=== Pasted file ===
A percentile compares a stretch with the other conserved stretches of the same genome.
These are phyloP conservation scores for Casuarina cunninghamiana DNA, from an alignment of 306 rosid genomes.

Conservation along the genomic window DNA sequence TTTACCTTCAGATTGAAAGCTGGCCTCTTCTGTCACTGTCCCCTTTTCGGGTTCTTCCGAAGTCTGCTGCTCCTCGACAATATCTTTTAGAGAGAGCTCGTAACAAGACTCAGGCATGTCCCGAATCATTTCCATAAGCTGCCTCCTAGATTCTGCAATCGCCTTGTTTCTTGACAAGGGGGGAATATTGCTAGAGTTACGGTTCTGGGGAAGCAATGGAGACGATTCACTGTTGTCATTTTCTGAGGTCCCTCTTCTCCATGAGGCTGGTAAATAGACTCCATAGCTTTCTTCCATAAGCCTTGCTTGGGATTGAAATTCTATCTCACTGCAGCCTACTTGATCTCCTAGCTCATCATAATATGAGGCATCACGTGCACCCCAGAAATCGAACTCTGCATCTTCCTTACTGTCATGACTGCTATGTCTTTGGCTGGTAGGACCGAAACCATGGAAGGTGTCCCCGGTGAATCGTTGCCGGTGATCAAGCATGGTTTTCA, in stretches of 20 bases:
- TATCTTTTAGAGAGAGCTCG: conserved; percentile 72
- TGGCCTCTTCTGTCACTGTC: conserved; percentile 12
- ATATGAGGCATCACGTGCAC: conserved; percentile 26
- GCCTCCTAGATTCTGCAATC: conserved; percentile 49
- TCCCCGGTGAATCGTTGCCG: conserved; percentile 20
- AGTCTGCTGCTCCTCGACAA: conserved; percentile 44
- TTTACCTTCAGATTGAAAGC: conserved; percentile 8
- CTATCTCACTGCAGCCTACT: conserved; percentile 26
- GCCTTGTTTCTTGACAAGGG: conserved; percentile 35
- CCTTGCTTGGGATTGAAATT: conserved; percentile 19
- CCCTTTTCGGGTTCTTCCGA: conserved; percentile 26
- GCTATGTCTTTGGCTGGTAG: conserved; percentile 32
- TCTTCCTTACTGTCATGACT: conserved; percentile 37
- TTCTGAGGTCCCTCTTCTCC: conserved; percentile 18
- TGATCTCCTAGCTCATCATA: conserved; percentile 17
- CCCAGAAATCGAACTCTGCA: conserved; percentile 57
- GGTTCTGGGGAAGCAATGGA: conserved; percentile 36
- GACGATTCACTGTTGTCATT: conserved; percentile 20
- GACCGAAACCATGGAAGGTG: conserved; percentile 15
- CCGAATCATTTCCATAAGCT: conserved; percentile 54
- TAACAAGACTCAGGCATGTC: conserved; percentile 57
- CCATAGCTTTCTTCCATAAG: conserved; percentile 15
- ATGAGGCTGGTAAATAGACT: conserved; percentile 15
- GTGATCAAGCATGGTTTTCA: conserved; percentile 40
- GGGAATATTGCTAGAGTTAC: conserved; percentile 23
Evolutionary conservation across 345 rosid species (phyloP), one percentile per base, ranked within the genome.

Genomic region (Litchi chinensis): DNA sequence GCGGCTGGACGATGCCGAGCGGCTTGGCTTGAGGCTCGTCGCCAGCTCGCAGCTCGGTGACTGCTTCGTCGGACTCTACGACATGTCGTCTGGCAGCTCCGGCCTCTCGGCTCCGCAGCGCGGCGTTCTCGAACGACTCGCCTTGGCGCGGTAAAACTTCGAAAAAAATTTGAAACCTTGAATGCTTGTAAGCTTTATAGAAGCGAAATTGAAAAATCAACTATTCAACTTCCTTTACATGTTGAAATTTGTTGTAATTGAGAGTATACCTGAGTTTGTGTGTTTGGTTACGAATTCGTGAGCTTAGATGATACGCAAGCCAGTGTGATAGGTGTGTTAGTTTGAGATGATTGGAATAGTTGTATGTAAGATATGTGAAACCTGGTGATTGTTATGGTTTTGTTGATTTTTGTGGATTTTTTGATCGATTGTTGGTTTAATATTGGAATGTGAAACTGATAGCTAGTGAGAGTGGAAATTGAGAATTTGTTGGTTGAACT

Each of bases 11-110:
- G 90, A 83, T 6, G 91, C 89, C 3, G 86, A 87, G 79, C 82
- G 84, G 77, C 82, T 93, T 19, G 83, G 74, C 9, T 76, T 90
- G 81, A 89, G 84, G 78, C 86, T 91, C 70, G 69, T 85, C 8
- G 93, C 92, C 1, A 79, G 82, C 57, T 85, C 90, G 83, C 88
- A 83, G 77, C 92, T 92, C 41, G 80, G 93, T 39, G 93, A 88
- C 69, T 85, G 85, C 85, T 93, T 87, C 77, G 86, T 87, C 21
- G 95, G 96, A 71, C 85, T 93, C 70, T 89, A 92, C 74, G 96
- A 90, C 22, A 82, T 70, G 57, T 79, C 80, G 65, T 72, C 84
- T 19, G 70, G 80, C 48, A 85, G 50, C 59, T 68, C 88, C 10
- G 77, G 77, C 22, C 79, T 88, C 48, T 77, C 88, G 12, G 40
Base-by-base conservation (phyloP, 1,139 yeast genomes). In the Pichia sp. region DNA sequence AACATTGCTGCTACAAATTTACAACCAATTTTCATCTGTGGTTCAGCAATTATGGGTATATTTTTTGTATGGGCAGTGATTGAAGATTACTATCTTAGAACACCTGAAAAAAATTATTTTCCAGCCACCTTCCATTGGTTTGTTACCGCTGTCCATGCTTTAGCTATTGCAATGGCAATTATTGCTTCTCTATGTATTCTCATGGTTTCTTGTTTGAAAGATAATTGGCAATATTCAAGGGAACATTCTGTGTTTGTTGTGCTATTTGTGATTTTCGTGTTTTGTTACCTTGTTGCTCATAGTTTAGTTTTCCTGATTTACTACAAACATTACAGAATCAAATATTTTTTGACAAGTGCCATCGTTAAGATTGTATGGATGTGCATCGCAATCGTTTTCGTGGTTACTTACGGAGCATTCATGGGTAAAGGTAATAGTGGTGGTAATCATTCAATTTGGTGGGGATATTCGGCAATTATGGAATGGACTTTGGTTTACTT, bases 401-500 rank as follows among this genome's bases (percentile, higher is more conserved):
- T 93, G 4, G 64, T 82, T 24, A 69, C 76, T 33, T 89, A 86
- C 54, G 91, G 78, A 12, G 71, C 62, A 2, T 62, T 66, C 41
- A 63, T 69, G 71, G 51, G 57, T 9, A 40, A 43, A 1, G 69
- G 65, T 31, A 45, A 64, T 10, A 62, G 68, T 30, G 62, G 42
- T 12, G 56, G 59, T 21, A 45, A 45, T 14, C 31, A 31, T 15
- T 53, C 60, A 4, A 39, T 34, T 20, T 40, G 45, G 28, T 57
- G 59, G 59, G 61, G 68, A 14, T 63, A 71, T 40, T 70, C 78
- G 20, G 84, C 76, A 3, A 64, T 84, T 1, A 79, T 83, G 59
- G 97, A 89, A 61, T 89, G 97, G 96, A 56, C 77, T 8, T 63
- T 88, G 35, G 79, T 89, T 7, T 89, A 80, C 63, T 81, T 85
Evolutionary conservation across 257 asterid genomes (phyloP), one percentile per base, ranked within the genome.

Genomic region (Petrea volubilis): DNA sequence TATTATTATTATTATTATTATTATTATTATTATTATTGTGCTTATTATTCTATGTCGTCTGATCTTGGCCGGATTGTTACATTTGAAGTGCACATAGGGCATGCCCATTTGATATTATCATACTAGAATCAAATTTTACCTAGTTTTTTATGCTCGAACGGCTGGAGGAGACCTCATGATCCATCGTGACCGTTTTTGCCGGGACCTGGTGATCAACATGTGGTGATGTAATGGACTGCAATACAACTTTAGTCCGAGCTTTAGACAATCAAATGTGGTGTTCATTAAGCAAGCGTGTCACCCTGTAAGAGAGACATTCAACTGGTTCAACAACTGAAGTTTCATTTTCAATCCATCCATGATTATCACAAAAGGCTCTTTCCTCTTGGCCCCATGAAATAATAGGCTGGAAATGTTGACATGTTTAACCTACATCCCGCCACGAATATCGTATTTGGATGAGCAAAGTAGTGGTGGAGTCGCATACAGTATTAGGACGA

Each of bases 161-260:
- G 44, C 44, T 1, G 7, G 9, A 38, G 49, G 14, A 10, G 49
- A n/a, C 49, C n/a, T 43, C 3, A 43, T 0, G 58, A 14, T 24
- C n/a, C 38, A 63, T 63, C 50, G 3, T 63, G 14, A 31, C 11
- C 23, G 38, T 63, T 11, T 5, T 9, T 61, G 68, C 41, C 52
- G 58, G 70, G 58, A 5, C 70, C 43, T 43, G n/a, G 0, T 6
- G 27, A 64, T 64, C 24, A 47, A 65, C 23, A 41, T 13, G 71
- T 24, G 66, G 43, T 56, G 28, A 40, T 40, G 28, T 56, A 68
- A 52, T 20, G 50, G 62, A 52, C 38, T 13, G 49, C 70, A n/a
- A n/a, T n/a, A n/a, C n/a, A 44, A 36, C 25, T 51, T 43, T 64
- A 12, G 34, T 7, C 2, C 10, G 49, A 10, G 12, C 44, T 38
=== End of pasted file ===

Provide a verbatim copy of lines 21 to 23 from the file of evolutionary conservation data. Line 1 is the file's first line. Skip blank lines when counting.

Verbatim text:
- GACGATTCACTGTTGTCATT: conserved; percentile 20
- GACCGAAACCATGGAAGGTG: conserved; percentile 15
- CCGAATCATTTCCATAAGCT: conserved; percentile 54